The folklore regarding the settlement of Elk River and Sherburne County carries with it an image of industrious farmers taming the land and creating a home for their families. Yet, at least one early resident of Sherburne County arrived to invest in community development, sell his investment and leave for more opportunity. Ard Godfrey was not a farmer, nor a settler in Sherburne County. He arrived in the area as an investor and quickly left after his investments returned a profit. An overview of his life might help explain a new interpretation into the settlement or Elk River and Sherburne County.
Early in the 1850’s, probably 1851, Ard Godfrey and James Jameson arrived in Sherburne County, at the convergence of the Elk and Mississippi Rivers. An experienced millwright from Maine, Godfrey recognized the particular course of the Elk River offered a potential mill site. Godfrey set about obtaining the land and building a mill. His efforts marked the creation of Elk River as an industrial site and settlement.
Godfrey, born in 1813, grew up in Maine and following his father, he worked in the mills and gained some experience in the industry. Although he married in 1838, he resisted settling in a community and wandered the United States seeking business opportunities. Ard Godfrey left Maine, landing in Savannah, Georgia and then later, reversed course and traveled to St. Anthony Falls (later known as Minneapolis). With each excursion, he left his wife to raise children. He arrived in St. Anthony Falls in 1848, liquidated all of his assets around the country to build a family home in what became Minneapolis. Three years later, Godfrey left his family to explore the Elk River for opportunity.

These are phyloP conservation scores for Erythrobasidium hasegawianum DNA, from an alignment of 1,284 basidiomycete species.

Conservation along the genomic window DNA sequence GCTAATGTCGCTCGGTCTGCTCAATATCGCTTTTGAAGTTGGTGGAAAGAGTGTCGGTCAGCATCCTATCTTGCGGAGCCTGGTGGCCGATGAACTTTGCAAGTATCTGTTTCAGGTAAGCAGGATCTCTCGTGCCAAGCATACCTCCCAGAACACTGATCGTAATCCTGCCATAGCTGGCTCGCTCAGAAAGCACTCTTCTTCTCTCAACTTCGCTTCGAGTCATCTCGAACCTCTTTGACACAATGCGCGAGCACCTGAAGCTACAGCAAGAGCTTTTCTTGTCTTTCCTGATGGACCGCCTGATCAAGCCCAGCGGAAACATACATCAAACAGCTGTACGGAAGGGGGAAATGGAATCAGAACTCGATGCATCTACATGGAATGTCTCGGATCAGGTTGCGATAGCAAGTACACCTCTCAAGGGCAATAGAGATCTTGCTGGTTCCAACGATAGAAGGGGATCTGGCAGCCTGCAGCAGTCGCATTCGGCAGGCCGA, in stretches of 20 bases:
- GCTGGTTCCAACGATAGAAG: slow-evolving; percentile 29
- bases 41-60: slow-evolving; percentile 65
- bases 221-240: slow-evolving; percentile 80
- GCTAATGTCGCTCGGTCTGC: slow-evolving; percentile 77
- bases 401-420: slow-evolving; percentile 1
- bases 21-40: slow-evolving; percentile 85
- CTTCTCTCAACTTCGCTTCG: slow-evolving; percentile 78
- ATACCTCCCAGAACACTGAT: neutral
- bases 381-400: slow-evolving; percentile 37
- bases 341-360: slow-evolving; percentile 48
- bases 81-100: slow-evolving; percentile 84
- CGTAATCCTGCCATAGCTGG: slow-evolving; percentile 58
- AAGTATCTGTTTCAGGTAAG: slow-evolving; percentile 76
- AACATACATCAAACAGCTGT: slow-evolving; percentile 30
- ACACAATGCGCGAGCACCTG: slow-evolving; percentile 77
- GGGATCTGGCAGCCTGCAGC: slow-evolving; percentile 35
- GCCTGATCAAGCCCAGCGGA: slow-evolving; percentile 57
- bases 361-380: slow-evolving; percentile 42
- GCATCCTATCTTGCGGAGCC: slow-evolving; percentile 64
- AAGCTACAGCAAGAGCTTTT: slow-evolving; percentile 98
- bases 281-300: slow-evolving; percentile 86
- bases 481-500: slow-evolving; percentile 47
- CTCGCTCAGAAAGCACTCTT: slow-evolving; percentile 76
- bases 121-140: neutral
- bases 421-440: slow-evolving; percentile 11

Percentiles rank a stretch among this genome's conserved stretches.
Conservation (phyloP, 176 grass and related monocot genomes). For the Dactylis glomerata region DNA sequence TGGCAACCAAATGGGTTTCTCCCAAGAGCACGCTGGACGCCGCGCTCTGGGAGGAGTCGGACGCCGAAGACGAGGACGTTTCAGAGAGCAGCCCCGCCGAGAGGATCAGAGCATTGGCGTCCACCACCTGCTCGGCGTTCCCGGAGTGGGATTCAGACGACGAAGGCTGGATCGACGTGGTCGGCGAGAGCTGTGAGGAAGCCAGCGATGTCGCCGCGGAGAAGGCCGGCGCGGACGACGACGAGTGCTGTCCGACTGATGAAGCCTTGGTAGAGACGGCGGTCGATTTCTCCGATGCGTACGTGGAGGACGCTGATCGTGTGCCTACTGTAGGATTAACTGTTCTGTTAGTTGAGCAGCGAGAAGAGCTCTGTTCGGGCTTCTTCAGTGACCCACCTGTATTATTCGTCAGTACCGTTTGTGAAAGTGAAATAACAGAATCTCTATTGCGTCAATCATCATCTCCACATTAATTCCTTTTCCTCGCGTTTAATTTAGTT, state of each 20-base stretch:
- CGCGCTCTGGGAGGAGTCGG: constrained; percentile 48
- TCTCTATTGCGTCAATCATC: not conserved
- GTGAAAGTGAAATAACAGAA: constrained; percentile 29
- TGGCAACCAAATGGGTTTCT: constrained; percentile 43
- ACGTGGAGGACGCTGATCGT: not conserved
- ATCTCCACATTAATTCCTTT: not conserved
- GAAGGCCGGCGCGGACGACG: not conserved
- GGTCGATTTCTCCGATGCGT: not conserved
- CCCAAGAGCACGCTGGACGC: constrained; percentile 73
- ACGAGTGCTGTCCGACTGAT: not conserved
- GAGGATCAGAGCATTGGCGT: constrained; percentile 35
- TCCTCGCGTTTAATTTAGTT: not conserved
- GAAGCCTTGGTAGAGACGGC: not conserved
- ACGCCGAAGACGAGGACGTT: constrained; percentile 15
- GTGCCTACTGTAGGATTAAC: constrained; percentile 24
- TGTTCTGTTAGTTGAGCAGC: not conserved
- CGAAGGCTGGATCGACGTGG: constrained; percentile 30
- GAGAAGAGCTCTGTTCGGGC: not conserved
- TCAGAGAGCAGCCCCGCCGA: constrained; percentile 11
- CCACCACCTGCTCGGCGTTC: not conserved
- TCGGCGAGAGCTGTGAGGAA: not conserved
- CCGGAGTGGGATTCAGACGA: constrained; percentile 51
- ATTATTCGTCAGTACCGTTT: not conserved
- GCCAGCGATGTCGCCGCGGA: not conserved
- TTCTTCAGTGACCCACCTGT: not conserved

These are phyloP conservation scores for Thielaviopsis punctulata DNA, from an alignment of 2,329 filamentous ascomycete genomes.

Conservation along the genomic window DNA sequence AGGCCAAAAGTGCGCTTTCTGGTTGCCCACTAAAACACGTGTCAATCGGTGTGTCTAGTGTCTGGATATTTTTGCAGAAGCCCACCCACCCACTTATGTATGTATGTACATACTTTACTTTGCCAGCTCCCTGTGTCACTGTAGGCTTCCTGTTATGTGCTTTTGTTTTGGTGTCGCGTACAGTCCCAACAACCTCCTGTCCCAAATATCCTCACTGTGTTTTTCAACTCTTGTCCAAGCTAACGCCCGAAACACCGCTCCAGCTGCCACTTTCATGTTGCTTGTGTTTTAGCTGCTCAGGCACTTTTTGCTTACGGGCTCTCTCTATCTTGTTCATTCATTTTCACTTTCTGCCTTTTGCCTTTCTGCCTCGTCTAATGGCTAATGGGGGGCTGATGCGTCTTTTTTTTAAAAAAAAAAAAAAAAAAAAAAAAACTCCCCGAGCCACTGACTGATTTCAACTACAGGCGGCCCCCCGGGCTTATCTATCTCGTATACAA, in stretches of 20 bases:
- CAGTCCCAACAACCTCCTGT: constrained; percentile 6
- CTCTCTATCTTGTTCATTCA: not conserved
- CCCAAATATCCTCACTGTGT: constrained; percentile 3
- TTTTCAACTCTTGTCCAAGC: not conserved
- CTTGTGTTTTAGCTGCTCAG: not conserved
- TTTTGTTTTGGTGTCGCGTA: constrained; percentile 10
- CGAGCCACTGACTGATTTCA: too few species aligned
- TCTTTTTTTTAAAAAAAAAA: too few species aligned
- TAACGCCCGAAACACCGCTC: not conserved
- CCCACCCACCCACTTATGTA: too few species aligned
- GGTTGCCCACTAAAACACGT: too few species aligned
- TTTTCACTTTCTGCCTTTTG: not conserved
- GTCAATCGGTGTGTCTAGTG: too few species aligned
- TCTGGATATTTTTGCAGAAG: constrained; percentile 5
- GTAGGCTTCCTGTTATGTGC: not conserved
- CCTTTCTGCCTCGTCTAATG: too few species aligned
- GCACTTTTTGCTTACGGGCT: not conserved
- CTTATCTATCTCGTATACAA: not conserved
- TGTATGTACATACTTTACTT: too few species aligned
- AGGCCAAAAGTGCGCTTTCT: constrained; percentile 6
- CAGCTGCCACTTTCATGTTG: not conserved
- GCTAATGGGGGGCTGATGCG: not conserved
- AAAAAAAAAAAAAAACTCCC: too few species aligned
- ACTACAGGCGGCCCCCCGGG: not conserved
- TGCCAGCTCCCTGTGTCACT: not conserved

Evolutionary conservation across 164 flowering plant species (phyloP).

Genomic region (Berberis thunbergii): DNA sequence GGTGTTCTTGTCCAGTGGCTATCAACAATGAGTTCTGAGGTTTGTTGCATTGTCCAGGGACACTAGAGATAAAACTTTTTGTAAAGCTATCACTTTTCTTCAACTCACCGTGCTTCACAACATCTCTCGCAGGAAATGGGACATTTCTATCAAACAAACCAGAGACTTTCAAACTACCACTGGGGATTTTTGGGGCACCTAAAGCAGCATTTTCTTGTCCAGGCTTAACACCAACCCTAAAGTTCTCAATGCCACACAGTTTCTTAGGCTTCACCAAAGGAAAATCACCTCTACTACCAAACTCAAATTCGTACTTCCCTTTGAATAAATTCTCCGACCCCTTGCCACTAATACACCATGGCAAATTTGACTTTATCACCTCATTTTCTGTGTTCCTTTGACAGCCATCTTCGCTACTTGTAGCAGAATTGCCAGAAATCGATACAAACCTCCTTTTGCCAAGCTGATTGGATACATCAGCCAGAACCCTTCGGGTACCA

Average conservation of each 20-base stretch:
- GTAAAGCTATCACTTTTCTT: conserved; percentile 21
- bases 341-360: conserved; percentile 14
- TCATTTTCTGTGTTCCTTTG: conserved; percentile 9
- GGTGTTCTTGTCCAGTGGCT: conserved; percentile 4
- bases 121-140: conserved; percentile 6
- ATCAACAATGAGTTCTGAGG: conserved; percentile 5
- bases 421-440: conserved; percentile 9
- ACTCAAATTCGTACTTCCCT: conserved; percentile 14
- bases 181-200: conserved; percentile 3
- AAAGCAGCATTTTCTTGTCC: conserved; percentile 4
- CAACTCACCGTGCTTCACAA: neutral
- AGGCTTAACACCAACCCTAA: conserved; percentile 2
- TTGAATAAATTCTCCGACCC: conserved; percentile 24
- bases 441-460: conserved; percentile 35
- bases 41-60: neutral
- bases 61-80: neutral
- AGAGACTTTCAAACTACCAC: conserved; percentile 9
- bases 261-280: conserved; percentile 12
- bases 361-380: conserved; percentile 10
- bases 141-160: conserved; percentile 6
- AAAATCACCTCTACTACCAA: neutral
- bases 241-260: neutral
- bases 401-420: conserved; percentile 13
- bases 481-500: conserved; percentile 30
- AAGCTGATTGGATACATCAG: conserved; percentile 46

Godfrey and Jameson purchased land from Silas Lane on the mouth of the Elk River. Lane, in 1851, was reportedly the only farmer in the area, although several trading posts had been established along the Elk and Mississippi rivers. After the transfer of ownership, Godfrey began construction of a dam on the Elk River with plans for a mill.
For at least the next four years, Godfrey worked to improve his property in Elk River. He built a small sawmill, and later added a grist mill to his industrial plant. He also built a store, and a bridge across the Elk River to provide easy access to his operation. He also owned a farm, north of his mill operation.
In spite of his hard work, Godfrey felt the urge to wander and seek his fortune elsewhere. By 1855, he owned a fully operational mill on the river. He helped plat the community of Orono, later known as Upper Town when it merged with the community of Elk River. Yet, he sold it all. By 1862, Godfrey left the mill town of Orono, apparently seeking investments in the Montana gold fields, exploring the potential for quartz mills to process the gold ore.
His work to develop mills in Montana proved less than profitable. After his wandering, Godfrey returned to Minneapolis. He continued to work in the mills around the community. He remained in the city, where he died in 1894.
After seeking his fortune throughout the country, Ard Godfrey finally settled in Minneapolis. Years of seeking his fortune led him through Sherburne County and elsewhere through the United States. His investment in Elk River set the stage for a strong industrial base in the community. Although he does not typify the image of Sherburne County settlers, his few years in the area significantly impacted the economy and the character of the community.